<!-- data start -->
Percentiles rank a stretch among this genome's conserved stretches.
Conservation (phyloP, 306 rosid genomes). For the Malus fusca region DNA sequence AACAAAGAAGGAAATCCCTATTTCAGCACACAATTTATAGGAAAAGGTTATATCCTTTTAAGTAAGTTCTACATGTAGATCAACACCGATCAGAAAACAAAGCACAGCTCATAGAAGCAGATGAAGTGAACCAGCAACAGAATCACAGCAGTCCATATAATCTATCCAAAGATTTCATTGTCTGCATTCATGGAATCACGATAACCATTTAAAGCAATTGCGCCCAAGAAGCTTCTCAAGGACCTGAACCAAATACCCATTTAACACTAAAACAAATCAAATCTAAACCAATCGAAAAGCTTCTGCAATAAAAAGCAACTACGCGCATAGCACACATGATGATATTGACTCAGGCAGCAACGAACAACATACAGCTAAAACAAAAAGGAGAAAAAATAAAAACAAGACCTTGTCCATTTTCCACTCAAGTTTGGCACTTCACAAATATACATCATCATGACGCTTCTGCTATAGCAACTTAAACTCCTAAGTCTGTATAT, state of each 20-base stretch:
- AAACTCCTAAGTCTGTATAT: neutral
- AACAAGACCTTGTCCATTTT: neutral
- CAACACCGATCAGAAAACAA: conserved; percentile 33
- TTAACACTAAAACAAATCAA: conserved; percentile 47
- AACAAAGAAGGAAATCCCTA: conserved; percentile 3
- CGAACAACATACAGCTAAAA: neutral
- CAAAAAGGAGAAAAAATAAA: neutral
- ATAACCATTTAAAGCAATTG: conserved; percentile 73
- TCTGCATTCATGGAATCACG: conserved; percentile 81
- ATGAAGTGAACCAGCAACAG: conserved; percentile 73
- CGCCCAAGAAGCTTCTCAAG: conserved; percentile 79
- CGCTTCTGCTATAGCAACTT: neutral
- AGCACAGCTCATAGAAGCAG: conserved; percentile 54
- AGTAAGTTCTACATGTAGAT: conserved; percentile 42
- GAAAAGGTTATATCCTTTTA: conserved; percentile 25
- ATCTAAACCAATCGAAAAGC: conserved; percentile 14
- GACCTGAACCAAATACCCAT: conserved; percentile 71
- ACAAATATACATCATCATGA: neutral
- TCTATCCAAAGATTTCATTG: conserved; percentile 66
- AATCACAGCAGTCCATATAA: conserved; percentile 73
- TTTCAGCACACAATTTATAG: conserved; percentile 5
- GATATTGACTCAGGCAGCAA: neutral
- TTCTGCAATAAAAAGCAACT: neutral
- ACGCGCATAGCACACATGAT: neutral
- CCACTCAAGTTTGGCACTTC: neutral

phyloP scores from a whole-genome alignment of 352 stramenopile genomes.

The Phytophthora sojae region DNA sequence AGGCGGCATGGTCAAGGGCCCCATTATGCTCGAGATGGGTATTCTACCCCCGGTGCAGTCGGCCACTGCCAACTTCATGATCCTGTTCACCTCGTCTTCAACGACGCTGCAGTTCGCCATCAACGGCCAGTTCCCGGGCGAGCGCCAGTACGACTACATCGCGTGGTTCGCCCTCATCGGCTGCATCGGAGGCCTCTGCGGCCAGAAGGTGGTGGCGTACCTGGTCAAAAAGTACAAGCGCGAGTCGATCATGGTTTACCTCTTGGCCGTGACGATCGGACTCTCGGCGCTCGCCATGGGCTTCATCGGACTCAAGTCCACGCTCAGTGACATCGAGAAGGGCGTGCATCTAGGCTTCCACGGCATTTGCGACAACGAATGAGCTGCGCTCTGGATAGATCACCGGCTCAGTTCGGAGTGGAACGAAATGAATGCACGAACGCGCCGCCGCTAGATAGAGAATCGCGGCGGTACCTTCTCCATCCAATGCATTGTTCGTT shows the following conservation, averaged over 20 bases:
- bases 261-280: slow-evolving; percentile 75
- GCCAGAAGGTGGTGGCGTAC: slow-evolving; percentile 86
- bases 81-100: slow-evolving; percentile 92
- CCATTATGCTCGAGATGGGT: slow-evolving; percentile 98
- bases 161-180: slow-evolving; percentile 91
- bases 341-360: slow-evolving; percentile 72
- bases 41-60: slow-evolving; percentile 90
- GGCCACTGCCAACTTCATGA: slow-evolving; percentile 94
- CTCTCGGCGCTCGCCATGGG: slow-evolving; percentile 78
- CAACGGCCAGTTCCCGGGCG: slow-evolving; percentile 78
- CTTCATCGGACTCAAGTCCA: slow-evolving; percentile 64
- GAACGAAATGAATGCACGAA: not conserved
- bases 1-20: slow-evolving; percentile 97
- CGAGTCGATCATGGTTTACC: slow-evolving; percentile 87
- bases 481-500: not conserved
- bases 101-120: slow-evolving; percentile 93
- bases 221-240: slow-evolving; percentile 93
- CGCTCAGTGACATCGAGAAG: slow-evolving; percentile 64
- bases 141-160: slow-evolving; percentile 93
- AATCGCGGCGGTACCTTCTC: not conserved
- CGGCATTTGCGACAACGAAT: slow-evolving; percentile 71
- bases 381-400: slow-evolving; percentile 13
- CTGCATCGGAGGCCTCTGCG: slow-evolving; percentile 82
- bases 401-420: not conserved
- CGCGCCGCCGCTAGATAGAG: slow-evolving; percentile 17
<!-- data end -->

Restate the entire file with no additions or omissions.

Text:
Percentiles rank a stretch among this genome's conserved stretches.
Conservation (phyloP, 306 rosid genomes). For the Malus fusca region DNA sequence AACAAAGAAGGAAATCCCTATTTCAGCACACAATTTATAGGAAAAGGTTATATCCTTTTAAGTAAGTTCTACATGTAGATCAACACCGATCAGAAAACAAAGCACAGCTCATAGAAGCAGATGAAGTGAACCAGCAACAGAATCACAGCAGTCCATATAATCTATCCAAAGATTTCATTGTCTGCATTCATGGAATCACGATAACCATTTAAAGCAATTGCGCCCAAGAAGCTTCTCAAGGACCTGAACCAAATACCCATTTAACACTAAAACAAATCAAATCTAAACCAATCGAAAAGCTTCTGCAATAAAAAGCAACTACGCGCATAGCACACATGATGATATTGACTCAGGCAGCAACGAACAACATACAGCTAAAACAAAAAGGAGAAAAAATAAAAACAAGACCTTGTCCATTTTCCACTCAAGTTTGGCACTTCACAAATATACATCATCATGACGCTTCTGCTATAGCAACTTAAACTCCTAAGTCTGTATAT, state of each 20-base stretch:
- AAACTCCTAAGTCTGTATAT: neutral
- AACAAGACCTTGTCCATTTT: neutral
- CAACACCGATCAGAAAACAA: conserved; percentile 33
- TTAACACTAAAACAAATCAA: conserved; percentile 47
- AACAAAGAAGGAAATCCCTA: conserved; percentile 3
- CGAACAACATACAGCTAAAA: neutral
- CAAAAAGGAGAAAAAATAAA: neutral
- ATAACCATTTAAAGCAATTG: conserved; percentile 73
- TCTGCATTCATGGAATCACG: conserved; percentile 81
- ATGAAGTGAACCAGCAACAG: conserved; percentile 73
- CGCCCAAGAAGCTTCTCAAG: conserved; percentile 79
- CGCTTCTGCTATAGCAACTT: neutral
- AGCACAGCTCATAGAAGCAG: conserved; percentile 54
- AGTAAGTTCTACATGTAGAT: conserved; percentile 42
- GAAAAGGTTATATCCTTTTA: conserved; percentile 25
- ATCTAAACCAATCGAAAAGC: conserved; percentile 14
- GACCTGAACCAAATACCCAT: conserved; percentile 71
- ACAAATATACATCATCATGA: neutral
- TCTATCCAAAGATTTCATTG: conserved; percentile 66
- AATCACAGCAGTCCATATAA: conserved; percentile 73
- TTTCAGCACACAATTTATAG: conserved; percentile 5
- GATATTGACTCAGGCAGCAA: neutral
- TTCTGCAATAAAAAGCAACT: neutral
- ACGCGCATAGCACACATGAT: neutral
- CCACTCAAGTTTGGCACTTC: neutral

phyloP scores from a whole-genome alignment of 352 stramenopile genomes.

The Phytophthora sojae region DNA sequence AGGCGGCATGGTCAAGGGCCCCATTATGCTCGAGATGGGTATTCTACCCCCGGTGCAGTCGGCCACTGCCAACTTCATGATCCTGTTCACCTCGTCTTCAACGACGCTGCAGTTCGCCATCAACGGCCAGTTCCCGGGCGAGCGCCAGTACGACTACATCGCGTGGTTCGCCCTCATCGGCTGCATCGGAGGCCTCTGCGGCCAGAAGGTGGTGGCGTACCTGGTCAAAAAGTACAAGCGCGAGTCGATCATGGTTTACCTCTTGGCCGTGACGATCGGACTCTCGGCGCTCGCCATGGGCTTCATCGGACTCAAGTCCACGCTCAGTGACATCGAGAAGGGCGTGCATCTAGGCTTCCACGGCATTTGCGACAACGAATGAGCTGCGCTCTGGATAGATCACCGGCTCAGTTCGGAGTGGAACGAAATGAATGCACGAACGCGCCGCCGCTAGATAGAGAATCGCGGCGGTACCTTCTCCATCCAATGCATTGTTCGTT shows the following conservation, averaged over 20 bases:
- bases 261-280: slow-evolving; percentile 75
- GCCAGAAGGTGGTGGCGTAC: slow-evolving; percentile 86
- bases 81-100: slow-evolving; percentile 92
- CCATTATGCTCGAGATGGGT: slow-evolving; percentile 98
- bases 161-180: slow-evolving; percentile 91
- bases 341-360: slow-evolving; percentile 72
- bases 41-60: slow-evolving; percentile 90
- GGCCACTGCCAACTTCATGA: slow-evolving; percentile 94
- CTCTCGGCGCTCGCCATGGG: slow-evolving; percentile 78
- CAACGGCCAGTTCCCGGGCG: slow-evolving; percentile 78
- CTTCATCGGACTCAAGTCCA: slow-evolving; percentile 64
- GAACGAAATGAATGCACGAA: not conserved
- bases 1-20: slow-evolving; percentile 97
- CGAGTCGATCATGGTTTACC: slow-evolving; percentile 87
- bases 481-500: not conserved
- bases 101-120: slow-evolving; percentile 93
- bases 221-240: slow-evolving; percentile 93
- CGCTCAGTGACATCGAGAAG: slow-evolving; percentile 64
- bases 141-160: slow-evolving; percentile 93
- AATCGCGGCGGTACCTTCTC: not conserved
- CGGCATTTGCGACAACGAAT: slow-evolving; percentile 71
- bases 381-400: slow-evolving; percentile 13
- CTGCATCGGAGGCCTCTGCG: slow-evolving; percentile 82
- bases 401-420: not conserved
- CGCGCCGCCGCTAGATAGAG: slow-evolving; percentile 17